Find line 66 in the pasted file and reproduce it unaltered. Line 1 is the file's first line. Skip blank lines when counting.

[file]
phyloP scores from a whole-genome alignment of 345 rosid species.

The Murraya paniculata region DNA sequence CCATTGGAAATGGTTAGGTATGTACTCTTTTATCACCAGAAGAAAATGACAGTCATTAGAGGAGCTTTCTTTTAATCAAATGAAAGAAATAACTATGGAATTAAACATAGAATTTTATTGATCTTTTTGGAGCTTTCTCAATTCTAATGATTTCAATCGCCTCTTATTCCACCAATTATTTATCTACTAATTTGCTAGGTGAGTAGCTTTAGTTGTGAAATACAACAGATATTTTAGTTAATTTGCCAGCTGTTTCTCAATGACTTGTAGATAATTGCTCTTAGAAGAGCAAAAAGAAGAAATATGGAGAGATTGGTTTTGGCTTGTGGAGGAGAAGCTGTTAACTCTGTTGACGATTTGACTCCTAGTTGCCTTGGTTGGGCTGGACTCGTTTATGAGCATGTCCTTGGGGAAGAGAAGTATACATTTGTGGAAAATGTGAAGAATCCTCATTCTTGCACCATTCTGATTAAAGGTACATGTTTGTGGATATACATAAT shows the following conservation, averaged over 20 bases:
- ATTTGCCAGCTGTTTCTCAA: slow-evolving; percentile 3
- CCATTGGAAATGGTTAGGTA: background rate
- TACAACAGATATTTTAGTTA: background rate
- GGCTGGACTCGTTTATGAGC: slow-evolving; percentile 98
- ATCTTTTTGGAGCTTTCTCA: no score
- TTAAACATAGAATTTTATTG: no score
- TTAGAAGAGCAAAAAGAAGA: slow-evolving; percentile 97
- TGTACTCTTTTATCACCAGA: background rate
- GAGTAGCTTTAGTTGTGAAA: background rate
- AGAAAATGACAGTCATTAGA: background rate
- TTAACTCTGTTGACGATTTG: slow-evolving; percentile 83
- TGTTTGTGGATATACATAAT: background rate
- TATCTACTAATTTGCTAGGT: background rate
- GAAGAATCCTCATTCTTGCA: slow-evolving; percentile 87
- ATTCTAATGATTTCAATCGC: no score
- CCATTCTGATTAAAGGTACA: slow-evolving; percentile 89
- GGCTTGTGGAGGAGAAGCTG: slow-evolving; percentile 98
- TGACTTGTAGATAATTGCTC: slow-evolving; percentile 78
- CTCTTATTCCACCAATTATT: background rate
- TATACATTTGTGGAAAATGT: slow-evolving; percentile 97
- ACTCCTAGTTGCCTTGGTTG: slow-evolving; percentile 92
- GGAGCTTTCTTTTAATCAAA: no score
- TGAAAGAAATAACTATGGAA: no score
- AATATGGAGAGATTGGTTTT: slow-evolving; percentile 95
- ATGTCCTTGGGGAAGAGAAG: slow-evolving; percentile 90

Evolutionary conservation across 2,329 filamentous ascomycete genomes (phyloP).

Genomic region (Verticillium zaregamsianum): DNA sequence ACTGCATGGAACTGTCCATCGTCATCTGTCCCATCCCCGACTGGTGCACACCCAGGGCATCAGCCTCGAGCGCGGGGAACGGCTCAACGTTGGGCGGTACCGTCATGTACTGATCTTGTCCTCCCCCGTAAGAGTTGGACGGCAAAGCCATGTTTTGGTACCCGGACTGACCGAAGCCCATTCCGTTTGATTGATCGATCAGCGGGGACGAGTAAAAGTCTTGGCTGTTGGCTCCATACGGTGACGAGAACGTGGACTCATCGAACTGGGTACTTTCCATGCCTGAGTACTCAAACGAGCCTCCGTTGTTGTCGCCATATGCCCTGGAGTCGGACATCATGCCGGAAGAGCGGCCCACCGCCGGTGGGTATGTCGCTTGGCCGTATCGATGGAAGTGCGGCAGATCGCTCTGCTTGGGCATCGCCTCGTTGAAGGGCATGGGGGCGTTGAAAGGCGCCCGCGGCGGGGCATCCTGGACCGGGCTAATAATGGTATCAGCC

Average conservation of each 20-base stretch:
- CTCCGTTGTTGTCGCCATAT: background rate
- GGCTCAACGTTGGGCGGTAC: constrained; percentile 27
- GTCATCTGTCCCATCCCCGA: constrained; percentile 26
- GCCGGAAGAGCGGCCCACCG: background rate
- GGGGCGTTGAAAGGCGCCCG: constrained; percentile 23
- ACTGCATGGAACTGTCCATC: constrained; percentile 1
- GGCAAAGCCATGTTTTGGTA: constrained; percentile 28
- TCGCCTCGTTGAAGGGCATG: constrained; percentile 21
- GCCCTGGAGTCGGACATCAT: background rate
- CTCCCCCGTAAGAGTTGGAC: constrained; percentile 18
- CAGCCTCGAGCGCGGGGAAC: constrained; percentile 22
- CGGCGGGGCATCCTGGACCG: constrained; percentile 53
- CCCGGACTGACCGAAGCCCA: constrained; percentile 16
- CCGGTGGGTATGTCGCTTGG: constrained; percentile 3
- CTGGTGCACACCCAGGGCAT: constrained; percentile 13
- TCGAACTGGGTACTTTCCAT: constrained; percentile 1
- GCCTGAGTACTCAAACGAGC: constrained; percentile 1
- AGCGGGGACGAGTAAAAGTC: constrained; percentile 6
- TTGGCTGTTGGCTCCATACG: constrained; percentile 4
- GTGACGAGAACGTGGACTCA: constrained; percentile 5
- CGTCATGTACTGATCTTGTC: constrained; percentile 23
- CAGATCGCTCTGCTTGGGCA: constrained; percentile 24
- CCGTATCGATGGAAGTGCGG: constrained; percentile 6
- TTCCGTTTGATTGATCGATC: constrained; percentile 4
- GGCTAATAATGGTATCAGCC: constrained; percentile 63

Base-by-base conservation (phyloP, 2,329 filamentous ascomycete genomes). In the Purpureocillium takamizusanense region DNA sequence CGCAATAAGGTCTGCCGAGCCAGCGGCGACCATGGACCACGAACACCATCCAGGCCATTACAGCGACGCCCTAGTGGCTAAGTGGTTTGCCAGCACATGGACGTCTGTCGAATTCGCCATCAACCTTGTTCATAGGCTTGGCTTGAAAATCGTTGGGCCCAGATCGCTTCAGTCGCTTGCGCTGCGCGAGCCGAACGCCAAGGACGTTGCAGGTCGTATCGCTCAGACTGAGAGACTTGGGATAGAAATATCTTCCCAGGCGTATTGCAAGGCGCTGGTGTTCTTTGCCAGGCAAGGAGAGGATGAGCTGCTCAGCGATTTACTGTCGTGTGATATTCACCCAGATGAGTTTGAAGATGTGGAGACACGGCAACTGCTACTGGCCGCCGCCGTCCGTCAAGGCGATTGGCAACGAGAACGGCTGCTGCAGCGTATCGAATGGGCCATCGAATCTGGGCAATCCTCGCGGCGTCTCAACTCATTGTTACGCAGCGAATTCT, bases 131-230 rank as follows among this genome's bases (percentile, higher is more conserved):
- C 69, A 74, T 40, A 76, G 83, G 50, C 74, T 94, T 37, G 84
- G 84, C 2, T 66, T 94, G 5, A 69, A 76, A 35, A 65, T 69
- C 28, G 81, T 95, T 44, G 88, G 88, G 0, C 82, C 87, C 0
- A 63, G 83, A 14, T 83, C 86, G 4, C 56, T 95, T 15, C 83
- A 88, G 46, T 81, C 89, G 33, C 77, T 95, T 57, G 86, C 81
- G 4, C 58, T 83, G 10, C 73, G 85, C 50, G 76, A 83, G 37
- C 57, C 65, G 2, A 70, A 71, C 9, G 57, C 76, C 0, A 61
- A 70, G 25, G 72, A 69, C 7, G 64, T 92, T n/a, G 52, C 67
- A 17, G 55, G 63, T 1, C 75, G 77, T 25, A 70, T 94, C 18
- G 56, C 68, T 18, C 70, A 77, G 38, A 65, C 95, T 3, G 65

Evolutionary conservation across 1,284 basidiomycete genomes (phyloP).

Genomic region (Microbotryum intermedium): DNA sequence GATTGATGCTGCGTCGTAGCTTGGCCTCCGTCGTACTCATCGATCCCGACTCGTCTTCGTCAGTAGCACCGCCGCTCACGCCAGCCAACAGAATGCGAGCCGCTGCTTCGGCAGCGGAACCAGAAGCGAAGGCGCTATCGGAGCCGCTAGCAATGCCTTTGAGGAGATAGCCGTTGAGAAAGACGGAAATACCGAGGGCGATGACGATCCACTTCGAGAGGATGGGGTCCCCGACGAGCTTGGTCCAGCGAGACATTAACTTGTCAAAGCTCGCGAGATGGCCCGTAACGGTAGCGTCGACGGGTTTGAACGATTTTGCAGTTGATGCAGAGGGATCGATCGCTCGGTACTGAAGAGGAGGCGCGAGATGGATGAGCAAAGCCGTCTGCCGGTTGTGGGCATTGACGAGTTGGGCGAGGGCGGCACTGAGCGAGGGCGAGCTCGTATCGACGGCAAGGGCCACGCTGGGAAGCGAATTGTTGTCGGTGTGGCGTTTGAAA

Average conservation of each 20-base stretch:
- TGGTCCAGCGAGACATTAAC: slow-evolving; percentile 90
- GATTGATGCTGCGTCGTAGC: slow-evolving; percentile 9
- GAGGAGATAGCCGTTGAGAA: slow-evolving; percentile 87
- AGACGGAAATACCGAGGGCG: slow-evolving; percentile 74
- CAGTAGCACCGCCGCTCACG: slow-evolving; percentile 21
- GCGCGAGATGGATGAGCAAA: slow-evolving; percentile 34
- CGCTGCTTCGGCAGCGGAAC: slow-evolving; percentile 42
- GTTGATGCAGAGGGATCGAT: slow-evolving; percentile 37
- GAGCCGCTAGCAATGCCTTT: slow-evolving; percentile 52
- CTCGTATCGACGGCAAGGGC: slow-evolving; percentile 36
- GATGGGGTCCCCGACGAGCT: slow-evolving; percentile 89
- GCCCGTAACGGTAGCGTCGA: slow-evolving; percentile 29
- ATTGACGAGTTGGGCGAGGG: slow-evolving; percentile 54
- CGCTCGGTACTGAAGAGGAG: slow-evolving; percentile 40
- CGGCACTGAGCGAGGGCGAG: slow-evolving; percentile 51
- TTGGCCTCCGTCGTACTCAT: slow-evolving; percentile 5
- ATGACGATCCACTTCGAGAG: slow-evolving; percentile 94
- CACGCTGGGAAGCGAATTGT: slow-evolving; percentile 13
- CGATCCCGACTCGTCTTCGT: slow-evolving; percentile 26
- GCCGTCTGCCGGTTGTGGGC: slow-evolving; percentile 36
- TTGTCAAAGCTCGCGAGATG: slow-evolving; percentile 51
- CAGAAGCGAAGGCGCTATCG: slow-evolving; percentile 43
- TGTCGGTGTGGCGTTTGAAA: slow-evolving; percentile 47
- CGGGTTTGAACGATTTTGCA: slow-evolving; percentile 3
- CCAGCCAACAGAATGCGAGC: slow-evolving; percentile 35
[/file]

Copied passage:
- G 56, C 68, T 18, C 70, A 77, G 38, A 65, C 95, T 3, G 65